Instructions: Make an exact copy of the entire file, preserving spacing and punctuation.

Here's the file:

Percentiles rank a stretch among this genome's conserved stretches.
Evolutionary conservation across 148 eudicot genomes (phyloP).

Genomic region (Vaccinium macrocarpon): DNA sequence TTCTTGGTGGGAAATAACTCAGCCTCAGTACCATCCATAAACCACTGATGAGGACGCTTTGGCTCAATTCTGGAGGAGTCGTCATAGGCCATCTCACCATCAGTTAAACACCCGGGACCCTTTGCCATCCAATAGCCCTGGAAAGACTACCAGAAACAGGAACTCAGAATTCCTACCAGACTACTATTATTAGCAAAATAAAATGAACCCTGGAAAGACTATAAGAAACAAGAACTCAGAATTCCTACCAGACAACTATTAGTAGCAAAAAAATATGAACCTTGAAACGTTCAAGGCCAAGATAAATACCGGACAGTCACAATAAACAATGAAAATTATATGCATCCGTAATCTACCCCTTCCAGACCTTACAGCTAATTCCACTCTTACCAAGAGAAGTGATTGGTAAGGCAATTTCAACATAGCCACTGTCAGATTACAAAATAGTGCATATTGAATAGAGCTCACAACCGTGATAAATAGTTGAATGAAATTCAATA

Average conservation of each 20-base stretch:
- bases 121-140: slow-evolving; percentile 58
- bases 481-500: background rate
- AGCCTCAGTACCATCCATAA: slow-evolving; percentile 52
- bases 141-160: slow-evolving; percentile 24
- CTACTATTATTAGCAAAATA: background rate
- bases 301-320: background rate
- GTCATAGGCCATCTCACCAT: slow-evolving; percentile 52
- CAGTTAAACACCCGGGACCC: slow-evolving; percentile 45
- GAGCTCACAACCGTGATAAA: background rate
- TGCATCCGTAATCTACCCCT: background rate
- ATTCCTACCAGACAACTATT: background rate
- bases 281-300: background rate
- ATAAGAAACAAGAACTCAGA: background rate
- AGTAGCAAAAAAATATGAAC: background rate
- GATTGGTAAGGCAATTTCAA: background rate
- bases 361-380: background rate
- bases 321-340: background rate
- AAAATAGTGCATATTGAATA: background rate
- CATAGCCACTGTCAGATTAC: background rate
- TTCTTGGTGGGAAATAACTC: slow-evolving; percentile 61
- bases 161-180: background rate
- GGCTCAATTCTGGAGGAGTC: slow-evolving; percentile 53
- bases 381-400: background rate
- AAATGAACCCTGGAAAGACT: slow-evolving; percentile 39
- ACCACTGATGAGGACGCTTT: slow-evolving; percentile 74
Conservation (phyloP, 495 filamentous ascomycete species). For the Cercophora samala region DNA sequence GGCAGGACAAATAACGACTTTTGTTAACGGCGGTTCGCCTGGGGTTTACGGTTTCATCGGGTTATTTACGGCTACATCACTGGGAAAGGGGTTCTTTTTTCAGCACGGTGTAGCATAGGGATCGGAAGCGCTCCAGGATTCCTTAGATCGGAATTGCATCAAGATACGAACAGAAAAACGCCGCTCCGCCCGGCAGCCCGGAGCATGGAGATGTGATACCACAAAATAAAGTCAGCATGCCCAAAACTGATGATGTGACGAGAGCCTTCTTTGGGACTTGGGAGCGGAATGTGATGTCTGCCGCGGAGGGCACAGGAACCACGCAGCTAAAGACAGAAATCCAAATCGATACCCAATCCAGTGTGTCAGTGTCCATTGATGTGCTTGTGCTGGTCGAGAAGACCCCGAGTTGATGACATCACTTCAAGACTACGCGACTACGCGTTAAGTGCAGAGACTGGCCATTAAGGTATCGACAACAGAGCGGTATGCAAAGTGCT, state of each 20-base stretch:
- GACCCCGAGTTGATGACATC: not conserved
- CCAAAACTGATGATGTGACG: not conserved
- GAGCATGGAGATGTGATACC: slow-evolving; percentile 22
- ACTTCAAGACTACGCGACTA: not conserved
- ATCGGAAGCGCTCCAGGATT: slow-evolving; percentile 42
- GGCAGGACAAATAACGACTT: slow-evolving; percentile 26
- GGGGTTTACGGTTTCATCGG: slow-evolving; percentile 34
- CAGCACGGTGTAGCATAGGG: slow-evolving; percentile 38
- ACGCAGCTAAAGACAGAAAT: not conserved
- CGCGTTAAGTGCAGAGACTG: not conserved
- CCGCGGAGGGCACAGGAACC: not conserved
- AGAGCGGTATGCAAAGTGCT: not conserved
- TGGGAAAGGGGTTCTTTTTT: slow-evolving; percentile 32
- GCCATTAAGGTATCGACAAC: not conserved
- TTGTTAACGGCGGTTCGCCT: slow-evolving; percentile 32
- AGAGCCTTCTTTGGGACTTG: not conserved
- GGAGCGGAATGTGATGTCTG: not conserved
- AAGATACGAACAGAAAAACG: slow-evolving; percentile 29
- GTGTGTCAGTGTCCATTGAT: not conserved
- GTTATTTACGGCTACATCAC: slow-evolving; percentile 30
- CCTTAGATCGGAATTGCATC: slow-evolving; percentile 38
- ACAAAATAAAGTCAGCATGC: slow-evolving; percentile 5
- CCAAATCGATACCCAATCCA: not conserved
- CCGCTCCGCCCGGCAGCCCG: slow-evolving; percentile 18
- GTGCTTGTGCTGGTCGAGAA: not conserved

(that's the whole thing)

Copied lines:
Percentiles rank a stretch among this genome's conserved stretches.
Evolutionary conservation across 148 eudicot genomes (phyloP).

Genomic region (Vaccinium macrocarpon): DNA sequence TTCTTGGTGGGAAATAACTCAGCCTCAGTACCATCCATAAACCACTGATGAGGACGCTTTGGCTCAATTCTGGAGGAGTCGTCATAGGCCATCTCACCATCAGTTAAACACCCGGGACCCTTTGCCATCCAATAGCCCTGGAAAGACTACCAGAAACAGGAACTCAGAATTCCTACCAGACTACTATTATTAGCAAAATAAAATGAACCCTGGAAAGACTATAAGAAACAAGAACTCAGAATTCCTACCAGACAACTATTAGTAGCAAAAAAATATGAACCTTGAAACGTTCAAGGCCAAGATAAATACCGGACAGTCACAATAAACAATGAAAATTATATGCATCCGTAATCTACCCCTTCCAGACCTTACAGCTAATTCCACTCTTACCAAGAGAAGTGATTGGTAAGGCAATTTCAACATAGCCACTGTCAGATTACAAAATAGTGCATATTGAATAGAGCTCACAACCGTGATAAATAGTTGAATGAAATTCAATA

Average conservation of each 20-base stretch:
- bases 121-140: slow-evolving; percentile 58
- bases 481-500: background rate
- AGCCTCAGTACCATCCATAA: slow-evolving; percentile 52
- bases 141-160: slow-evolving; percentile 24
- CTACTATTATTAGCAAAATA: background rate
- bases 301-320: background rate
- GTCATAGGCCATCTCACCAT: slow-evolving; percentile 52
- CAGTTAAACACCCGGGACCC: slow-evolving; percentile 45
- GAGCTCACAACCGTGATAAA: background rate
- TGCATCCGTAATCTACCCCT: background rate
- ATTCCTACCAGACAACTATT: background rate
- bases 281-300: background rate
- ATAAGAAACAAGAACTCAGA: background rate
- AGTAGCAAAAAAATATGAAC: background rate
- GATTGGTAAGGCAATTTCAA: background rate
- bases 361-380: background rate
- bases 321-340: background rate
- AAAATAGTGCATATTGAATA: background rate
- CATAGCCACTGTCAGATTAC: background rate
- TTCTTGGTGGGAAATAACTC: slow-evolving; percentile 61
- bases 161-180: background rate
- GGCTCAATTCTGGAGGAGTC: slow-evolving; percentile 53
- bases 381-400: background rate
- AAATGAACCCTGGAAAGACT: slow-evolving; percentile 39
- ACCACTGATGAGGACGCTTT: slow-evolving; percentile 74
Conservation (phyloP, 495 filamentous ascomycete species). For the Cercophora samala region DNA sequence GGCAGGACAAATAACGACTTTTGTTAACGGCGGTTCGCCTGGGGTTTACGGTTTCATCGGGTTATTTACGGCTACATCACTGGGAAAGGGGTTCTTTTTTCAGCACGGTGTAGCATAGGGATCGGAAGCGCTCCAGGATTCCTTAGATCGGAATTGCATCAAGATACGAACAGAAAAACGCCGCTCCGCCCGGCAGCCCGGAGCATGGAGATGTGATACCACAAAATAAAGTCAGCATGCCCAAAACTGATGATGTGACGAGAGCCTTCTTTGGGACTTGGGAGCGGAATGTGATGTCTGCCGCGGAGGGCACAGGAACCACGCAGCTAAAGACAGAAATCCAAATCGATACCCAATCCAGTGTGTCAGTGTCCATTGATGTGCTTGTGCTGGTCGAGAAGACCCCGAGTTGATGACATCACTTCAAGACTACGCGACTACGCGTTAAGTGCAGAGACTGGCCATTAAGGTATCGACAACAGAGCGGTATGCAAAGTGCT, state of each 20-base stretch:
- GACCCCGAGTTGATGACATC: not conserved
- CCAAAACTGATGATGTGACG: not conserved
- GAGCATGGAGATGTGATACC: slow-evolving; percentile 22
- ACTTCAAGACTACGCGACTA: not conserved
- ATCGGAAGCGCTCCAGGATT: slow-evolving; percentile 42
- GGCAGGACAAATAACGACTT: slow-evolving; percentile 26
- GGGGTTTACGGTTTCATCGG: slow-evolving; percentile 34
- CAGCACGGTGTAGCATAGGG: slow-evolving; percentile 38
- ACGCAGCTAAAGACAGAAAT: not conserved
- CGCGTTAAGTGCAGAGACTG: not conserved
- CCGCGGAGGGCACAGGAACC: not conserved
- AGAGCGGTATGCAAAGTGCT: not conserved
- TGGGAAAGGGGTTCTTTTTT: slow-evolving; percentile 32
- GCCATTAAGGTATCGACAAC: not conserved
- TTGTTAACGGCGGTTCGCCT: slow-evolving; percentile 32
- AGAGCCTTCTTTGGGACTTG: not conserved
- GGAGCGGAATGTGATGTCTG: not conserved
- AAGATACGAACAGAAAAACG: slow-evolving; percentile 29
- GTGTGTCAGTGTCCATTGAT: not conserved
- GTTATTTACGGCTACATCAC: slow-evolving; percentile 30
- CCTTAGATCGGAATTGCATC: slow-evolving; percentile 38
- ACAAAATAAAGTCAGCATGC: slow-evolving; percentile 5
- CCAAATCGATACCCAATCCA: not conserved
- CCGCTCCGCCCGGCAGCCCG: slow-evolving; percentile 18
- GTGCTTGTGCTGGTCGAGAA: not conserved